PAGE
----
Very many thanks for your helpful replies . I have now written to this mother to see what else I can find out about this particular tear & will also see her again this week. I do know it is coming up for 12 weeks since the birth & causes her pain & discomfort still.

I was wondering, Chris, how midwives categories tears since you say they use one less category than Doctors?

Thanks so much again.
Andrea
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Mon, Aug 8 2011 11:18 AM In reply to
chris

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Hi Andrea,

The 1st and 2nd degree tears are the same.

The 3rd degree that midwives used to describe was down to the anal margin and the sphinctor itself . However having not worked as a midwife for the last 10 years it may be that they are now also describing 4 types similar to the mediacl staff.

Bye for now

Chris

Chris Johnston
Phone: 01245 352373
Email: chris.johnston@blueyonder.co.uk
Web site: Birthlight classes in Chelmsford
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Mon, Aug 8 2011 3:15 PM In reply to
Wendy

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Hi Chris,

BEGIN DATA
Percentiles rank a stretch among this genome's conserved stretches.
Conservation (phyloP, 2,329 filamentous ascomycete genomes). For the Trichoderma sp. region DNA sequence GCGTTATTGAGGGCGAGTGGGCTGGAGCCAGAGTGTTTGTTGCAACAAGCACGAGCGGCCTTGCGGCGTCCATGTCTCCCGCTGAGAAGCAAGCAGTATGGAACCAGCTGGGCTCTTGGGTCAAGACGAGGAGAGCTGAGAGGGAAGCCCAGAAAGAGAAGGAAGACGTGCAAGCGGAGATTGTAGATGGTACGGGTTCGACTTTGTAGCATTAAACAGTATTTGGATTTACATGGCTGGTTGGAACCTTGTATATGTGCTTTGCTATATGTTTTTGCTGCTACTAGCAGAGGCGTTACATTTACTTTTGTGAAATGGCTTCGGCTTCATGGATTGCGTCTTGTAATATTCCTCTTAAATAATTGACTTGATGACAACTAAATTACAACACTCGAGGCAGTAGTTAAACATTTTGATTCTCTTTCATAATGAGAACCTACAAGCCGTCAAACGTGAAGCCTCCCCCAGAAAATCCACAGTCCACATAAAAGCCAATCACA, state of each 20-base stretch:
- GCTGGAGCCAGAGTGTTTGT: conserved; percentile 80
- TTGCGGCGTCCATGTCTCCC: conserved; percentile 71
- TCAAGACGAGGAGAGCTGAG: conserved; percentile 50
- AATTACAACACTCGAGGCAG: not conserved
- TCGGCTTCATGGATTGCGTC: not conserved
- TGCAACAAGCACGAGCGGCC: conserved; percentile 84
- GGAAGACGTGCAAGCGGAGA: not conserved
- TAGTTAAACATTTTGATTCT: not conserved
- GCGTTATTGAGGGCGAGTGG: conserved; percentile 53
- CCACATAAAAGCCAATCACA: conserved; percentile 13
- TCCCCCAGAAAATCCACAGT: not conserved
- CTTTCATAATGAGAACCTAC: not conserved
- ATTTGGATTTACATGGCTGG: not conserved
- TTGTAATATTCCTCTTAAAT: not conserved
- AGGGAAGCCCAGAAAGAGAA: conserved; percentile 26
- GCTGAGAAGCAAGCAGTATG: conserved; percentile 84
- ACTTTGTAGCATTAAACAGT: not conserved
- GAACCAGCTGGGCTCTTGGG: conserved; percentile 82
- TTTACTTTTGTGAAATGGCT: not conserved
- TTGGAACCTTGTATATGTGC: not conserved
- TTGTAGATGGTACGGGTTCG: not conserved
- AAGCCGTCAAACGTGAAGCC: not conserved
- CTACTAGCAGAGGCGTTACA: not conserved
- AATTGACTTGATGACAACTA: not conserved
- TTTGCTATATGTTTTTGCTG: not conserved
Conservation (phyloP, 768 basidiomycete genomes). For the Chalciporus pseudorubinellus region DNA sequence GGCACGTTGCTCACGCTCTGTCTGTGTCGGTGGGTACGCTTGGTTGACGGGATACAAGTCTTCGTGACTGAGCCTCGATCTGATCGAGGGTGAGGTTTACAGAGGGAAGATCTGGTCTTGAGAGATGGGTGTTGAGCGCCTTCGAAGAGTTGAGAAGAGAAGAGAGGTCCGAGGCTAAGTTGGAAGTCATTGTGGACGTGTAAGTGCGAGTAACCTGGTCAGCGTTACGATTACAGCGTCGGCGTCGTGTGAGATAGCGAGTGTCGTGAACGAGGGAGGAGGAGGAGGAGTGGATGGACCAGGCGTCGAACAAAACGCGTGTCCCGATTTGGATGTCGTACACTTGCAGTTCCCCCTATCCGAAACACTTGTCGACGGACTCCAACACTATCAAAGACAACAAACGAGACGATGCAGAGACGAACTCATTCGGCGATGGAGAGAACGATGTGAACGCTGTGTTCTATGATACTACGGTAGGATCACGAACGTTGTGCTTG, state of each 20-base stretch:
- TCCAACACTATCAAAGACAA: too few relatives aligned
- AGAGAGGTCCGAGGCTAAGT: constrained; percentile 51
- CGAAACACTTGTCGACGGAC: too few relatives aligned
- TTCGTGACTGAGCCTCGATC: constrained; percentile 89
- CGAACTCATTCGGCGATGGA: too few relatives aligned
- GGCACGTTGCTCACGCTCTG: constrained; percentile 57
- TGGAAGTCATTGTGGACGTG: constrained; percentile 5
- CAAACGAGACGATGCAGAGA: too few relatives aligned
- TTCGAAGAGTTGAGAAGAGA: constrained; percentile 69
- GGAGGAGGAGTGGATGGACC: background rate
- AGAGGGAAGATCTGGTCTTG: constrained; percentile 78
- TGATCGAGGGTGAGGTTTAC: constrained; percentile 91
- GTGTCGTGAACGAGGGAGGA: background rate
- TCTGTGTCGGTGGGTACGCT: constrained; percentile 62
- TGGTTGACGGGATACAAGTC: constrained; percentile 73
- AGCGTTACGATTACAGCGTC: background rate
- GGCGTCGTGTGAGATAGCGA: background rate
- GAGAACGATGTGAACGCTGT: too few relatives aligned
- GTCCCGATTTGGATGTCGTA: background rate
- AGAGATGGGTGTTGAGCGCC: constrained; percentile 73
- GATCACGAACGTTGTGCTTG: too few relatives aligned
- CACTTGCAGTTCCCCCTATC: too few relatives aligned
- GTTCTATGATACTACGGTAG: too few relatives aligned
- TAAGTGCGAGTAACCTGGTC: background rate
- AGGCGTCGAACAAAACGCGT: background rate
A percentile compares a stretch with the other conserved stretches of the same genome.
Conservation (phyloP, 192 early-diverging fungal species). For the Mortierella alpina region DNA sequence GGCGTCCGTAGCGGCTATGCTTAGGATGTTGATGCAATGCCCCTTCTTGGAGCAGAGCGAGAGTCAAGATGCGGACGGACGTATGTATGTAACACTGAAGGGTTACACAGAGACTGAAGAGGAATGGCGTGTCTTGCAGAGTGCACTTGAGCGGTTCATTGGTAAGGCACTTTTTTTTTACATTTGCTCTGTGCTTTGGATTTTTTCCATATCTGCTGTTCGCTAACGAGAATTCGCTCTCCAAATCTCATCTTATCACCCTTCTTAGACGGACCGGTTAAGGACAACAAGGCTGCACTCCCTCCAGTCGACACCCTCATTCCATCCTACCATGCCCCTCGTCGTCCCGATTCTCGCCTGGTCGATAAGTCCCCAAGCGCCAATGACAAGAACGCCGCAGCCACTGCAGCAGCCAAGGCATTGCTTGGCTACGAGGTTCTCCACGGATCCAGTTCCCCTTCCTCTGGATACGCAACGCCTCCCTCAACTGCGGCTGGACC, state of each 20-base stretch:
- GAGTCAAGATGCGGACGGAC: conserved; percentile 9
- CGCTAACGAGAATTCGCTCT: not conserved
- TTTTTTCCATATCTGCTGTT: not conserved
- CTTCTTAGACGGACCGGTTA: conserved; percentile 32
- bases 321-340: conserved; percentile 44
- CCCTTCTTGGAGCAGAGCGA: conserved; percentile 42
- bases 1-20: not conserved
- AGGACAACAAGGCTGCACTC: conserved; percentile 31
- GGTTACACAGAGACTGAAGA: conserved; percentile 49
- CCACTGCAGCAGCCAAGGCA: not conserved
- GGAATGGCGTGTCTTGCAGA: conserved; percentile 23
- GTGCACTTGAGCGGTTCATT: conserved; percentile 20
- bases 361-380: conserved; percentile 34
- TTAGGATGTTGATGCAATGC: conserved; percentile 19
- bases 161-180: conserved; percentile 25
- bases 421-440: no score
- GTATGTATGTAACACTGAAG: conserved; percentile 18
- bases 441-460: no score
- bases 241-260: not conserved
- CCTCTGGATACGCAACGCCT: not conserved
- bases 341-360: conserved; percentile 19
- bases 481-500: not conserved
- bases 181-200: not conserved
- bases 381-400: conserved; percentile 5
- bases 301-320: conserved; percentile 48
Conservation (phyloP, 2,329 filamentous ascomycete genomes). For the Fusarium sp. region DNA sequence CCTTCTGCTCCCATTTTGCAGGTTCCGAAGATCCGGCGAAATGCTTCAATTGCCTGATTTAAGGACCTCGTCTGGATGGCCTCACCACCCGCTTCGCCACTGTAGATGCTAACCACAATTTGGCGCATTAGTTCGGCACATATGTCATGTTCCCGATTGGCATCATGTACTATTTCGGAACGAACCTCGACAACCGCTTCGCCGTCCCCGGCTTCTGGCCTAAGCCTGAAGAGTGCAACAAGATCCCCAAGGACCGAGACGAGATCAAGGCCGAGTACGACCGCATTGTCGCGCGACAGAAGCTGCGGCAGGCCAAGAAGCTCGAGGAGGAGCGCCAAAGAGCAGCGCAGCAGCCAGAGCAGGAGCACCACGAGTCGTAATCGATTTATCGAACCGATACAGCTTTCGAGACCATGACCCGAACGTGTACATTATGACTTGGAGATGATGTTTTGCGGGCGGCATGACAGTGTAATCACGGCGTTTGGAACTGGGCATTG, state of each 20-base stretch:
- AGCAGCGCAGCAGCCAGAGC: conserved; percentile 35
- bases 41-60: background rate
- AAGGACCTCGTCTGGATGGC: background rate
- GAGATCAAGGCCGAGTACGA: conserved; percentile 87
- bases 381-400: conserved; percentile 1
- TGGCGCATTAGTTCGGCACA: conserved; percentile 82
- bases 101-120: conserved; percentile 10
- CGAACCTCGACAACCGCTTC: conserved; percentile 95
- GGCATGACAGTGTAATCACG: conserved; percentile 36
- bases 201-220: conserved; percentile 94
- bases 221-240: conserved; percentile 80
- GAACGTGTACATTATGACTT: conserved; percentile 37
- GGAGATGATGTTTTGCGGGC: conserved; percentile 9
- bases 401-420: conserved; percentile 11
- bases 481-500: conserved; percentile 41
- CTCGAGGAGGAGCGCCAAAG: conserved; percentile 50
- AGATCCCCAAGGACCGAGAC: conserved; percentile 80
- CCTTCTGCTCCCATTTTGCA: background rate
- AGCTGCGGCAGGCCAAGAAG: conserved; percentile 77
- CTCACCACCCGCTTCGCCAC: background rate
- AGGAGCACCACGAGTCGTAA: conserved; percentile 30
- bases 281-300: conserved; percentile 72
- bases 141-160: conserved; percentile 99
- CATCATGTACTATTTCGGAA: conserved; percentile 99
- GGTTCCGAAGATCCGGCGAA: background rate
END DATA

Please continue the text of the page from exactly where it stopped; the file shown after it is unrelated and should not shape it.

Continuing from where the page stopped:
Are you able to share more about the Yoga practices and breathing techniques that you found most helpful? I also had an advanced 2nd degree tear (almost to the anal sphincter) with my first baby and I am pregnant again - I healed well but know that there is probably still some scar restriction there that doesn't bother me in daily life but does concern me a little as I wouldn't want to have to go through surgical repair/epidural process after an otherwise wonderful birth as it had major impact on our early postnatal experience. I found the reverse breathing very helpful and did it little and often (particularly when feeding) but I would be keen to know more about your experience with teaching as I am currently learning the Birthlight approach.